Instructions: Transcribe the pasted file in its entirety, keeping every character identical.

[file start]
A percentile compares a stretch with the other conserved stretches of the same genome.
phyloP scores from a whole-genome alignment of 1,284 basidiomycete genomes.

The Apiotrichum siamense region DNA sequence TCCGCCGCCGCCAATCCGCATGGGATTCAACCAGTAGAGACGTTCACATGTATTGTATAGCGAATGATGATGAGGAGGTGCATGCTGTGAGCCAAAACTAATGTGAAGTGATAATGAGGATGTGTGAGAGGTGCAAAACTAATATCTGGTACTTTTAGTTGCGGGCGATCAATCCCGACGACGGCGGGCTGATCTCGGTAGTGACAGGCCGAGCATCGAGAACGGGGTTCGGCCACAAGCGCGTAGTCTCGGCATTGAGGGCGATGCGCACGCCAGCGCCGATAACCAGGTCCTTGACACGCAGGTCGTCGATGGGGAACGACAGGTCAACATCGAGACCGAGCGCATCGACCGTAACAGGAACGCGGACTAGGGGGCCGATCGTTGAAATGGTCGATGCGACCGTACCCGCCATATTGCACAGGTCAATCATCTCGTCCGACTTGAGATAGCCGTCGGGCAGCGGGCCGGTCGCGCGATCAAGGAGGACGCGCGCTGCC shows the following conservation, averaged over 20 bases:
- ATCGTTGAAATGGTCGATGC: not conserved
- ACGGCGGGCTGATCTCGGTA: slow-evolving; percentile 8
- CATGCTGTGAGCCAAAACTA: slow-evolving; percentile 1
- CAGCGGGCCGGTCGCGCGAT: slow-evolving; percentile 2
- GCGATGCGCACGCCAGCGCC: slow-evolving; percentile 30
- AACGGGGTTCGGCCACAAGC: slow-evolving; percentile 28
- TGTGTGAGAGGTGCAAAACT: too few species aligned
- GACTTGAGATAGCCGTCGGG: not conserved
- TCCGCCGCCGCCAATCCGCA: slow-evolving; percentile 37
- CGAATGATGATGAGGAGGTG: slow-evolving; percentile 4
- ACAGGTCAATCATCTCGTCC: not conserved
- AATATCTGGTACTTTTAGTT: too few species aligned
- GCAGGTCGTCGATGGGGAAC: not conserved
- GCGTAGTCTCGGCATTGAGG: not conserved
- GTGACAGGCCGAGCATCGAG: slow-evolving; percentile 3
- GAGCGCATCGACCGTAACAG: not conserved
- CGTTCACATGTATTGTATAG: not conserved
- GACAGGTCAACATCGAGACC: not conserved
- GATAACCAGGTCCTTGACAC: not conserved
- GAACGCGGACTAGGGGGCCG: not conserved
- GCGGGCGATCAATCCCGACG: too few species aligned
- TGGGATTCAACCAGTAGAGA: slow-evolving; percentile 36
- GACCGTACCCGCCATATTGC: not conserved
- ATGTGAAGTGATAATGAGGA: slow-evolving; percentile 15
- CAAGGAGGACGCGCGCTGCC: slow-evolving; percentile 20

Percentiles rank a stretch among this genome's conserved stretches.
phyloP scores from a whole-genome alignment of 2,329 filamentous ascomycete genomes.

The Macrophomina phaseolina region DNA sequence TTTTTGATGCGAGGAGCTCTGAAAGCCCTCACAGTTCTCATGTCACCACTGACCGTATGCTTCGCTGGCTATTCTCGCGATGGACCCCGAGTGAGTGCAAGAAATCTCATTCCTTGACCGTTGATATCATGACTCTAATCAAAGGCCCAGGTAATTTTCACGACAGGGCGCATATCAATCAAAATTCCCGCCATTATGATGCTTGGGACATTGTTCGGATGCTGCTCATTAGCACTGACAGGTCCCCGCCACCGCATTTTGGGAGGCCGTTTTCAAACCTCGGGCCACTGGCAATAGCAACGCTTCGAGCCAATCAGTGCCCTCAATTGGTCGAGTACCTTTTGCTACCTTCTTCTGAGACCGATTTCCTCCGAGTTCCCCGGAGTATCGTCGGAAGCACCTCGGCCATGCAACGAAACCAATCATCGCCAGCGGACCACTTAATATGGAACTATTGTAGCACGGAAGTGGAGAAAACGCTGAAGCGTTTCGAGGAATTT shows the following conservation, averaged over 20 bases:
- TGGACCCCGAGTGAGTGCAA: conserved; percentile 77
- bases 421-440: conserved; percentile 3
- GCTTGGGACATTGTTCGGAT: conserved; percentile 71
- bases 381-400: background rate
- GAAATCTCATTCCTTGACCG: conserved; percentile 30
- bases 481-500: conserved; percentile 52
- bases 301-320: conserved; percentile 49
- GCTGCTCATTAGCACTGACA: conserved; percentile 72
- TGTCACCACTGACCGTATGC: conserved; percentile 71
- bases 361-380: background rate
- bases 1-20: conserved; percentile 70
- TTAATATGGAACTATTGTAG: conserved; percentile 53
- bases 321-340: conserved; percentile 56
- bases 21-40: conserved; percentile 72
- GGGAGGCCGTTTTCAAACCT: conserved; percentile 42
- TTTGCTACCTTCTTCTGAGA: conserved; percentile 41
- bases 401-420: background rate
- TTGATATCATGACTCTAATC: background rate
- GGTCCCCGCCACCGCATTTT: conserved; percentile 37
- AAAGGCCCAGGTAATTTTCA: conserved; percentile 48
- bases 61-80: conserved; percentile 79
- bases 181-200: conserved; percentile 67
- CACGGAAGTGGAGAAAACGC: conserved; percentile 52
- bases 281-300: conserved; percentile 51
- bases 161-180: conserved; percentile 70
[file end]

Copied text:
A percentile compares a stretch with the other conserved stretches of the same genome.
phyloP scores from a whole-genome alignment of 1,284 basidiomycete genomes.

The Apiotrichum siamense region DNA sequence TCCGCCGCCGCCAATCCGCATGGGATTCAACCAGTAGAGACGTTCACATGTATTGTATAGCGAATGATGATGAGGAGGTGCATGCTGTGAGCCAAAACTAATGTGAAGTGATAATGAGGATGTGTGAGAGGTGCAAAACTAATATCTGGTACTTTTAGTTGCGGGCGATCAATCCCGACGACGGCGGGCTGATCTCGGTAGTGACAGGCCGAGCATCGAGAACGGGGTTCGGCCACAAGCGCGTAGTCTCGGCATTGAGGGCGATGCGCACGCCAGCGCCGATAACCAGGTCCTTGACACGCAGGTCGTCGATGGGGAACGACAGGTCAACATCGAGACCGAGCGCATCGACCGTAACAGGAACGCGGACTAGGGGGCCGATCGTTGAAATGGTCGATGCGACCGTACCCGCCATATTGCACAGGTCAATCATCTCGTCCGACTTGAGATAGCCGTCGGGCAGCGGGCCGGTCGCGCGATCAAGGAGGACGCGCGCTGCC shows the following conservation, averaged over 20 bases:
- ATCGTTGAAATGGTCGATGC: not conserved
- ACGGCGGGCTGATCTCGGTA: slow-evolving; percentile 8
- CATGCTGTGAGCCAAAACTA: slow-evolving; percentile 1
- CAGCGGGCCGGTCGCGCGAT: slow-evolving; percentile 2
- GCGATGCGCACGCCAGCGCC: slow-evolving; percentile 30
- AACGGGGTTCGGCCACAAGC: slow-evolving; percentile 28
- TGTGTGAGAGGTGCAAAACT: too few species aligned
- GACTTGAGATAGCCGTCGGG: not conserved
- TCCGCCGCCGCCAATCCGCA: slow-evolving; percentile 37
- CGAATGATGATGAGGAGGTG: slow-evolving; percentile 4
- ACAGGTCAATCATCTCGTCC: not conserved
- AATATCTGGTACTTTTAGTT: too few species aligned
- GCAGGTCGTCGATGGGGAAC: not conserved
- GCGTAGTCTCGGCATTGAGG: not conserved
- GTGACAGGCCGAGCATCGAG: slow-evolving; percentile 3
- GAGCGCATCGACCGTAACAG: not conserved
- CGTTCACATGTATTGTATAG: not conserved
- GACAGGTCAACATCGAGACC: not conserved
- GATAACCAGGTCCTTGACAC: not conserved
- GAACGCGGACTAGGGGGCCG: not conserved
- GCGGGCGATCAATCCCGACG: too few species aligned
- TGGGATTCAACCAGTAGAGA: slow-evolving; percentile 36
- GACCGTACCCGCCATATTGC: not conserved
- ATGTGAAGTGATAATGAGGA: slow-evolving; percentile 15
- CAAGGAGGACGCGCGCTGCC: slow-evolving; percentile 20

Percentiles rank a stretch among this genome's conserved stretches.
phyloP scores from a whole-genome alignment of 2,329 filamentous ascomycete genomes.

The Macrophomina phaseolina region DNA sequence TTTTTGATGCGAGGAGCTCTGAAAGCCCTCACAGTTCTCATGTCACCACTGACCGTATGCTTCGCTGGCTATTCTCGCGATGGACCCCGAGTGAGTGCAAGAAATCTCATTCCTTGACCGTTGATATCATGACTCTAATCAAAGGCCCAGGTAATTTTCACGACAGGGCGCATATCAATCAAAATTCCCGCCATTATGATGCTTGGGACATTGTTCGGATGCTGCTCATTAGCACTGACAGGTCCCCGCCACCGCATTTTGGGAGGCCGTTTTCAAACCTCGGGCCACTGGCAATAGCAACGCTTCGAGCCAATCAGTGCCCTCAATTGGTCGAGTACCTTTTGCTACCTTCTTCTGAGACCGATTTCCTCCGAGTTCCCCGGAGTATCGTCGGAAGCACCTCGGCCATGCAACGAAACCAATCATCGCCAGCGGACCACTTAATATGGAACTATTGTAGCACGGAAGTGGAGAAAACGCTGAAGCGTTTCGAGGAATTT shows the following conservation, averaged over 20 bases:
- TGGACCCCGAGTGAGTGCAA: conserved; percentile 77
- bases 421-440: conserved; percentile 3
- GCTTGGGACATTGTTCGGAT: conserved; percentile 71
- bases 381-400: background rate
- GAAATCTCATTCCTTGACCG: conserved; percentile 30
- bases 481-500: conserved; percentile 52
- bases 301-320: conserved; percentile 49
- GCTGCTCATTAGCACTGACA: conserved; percentile 72
- TGTCACCACTGACCGTATGC: conserved; percentile 71
- bases 361-380: background rate
- bases 1-20: conserved; percentile 70
- TTAATATGGAACTATTGTAG: conserved; percentile 53
- bases 321-340: conserved; percentile 56
- bases 21-40: conserved; percentile 72
- GGGAGGCCGTTTTCAAACCT: conserved; percentile 42
- TTTGCTACCTTCTTCTGAGA: conserved; percentile 41
- bases 401-420: background rate
- TTGATATCATGACTCTAATC: background rate
- GGTCCCCGCCACCGCATTTT: conserved; percentile 37
- AAAGGCCCAGGTAATTTTCA: conserved; percentile 48
- bases 61-80: conserved; percentile 79
- bases 181-200: conserved; percentile 67
- CACGGAAGTGGAGAAAACGC: conserved; percentile 52
- bases 281-300: conserved; percentile 51
- bases 161-180: conserved; percentile 70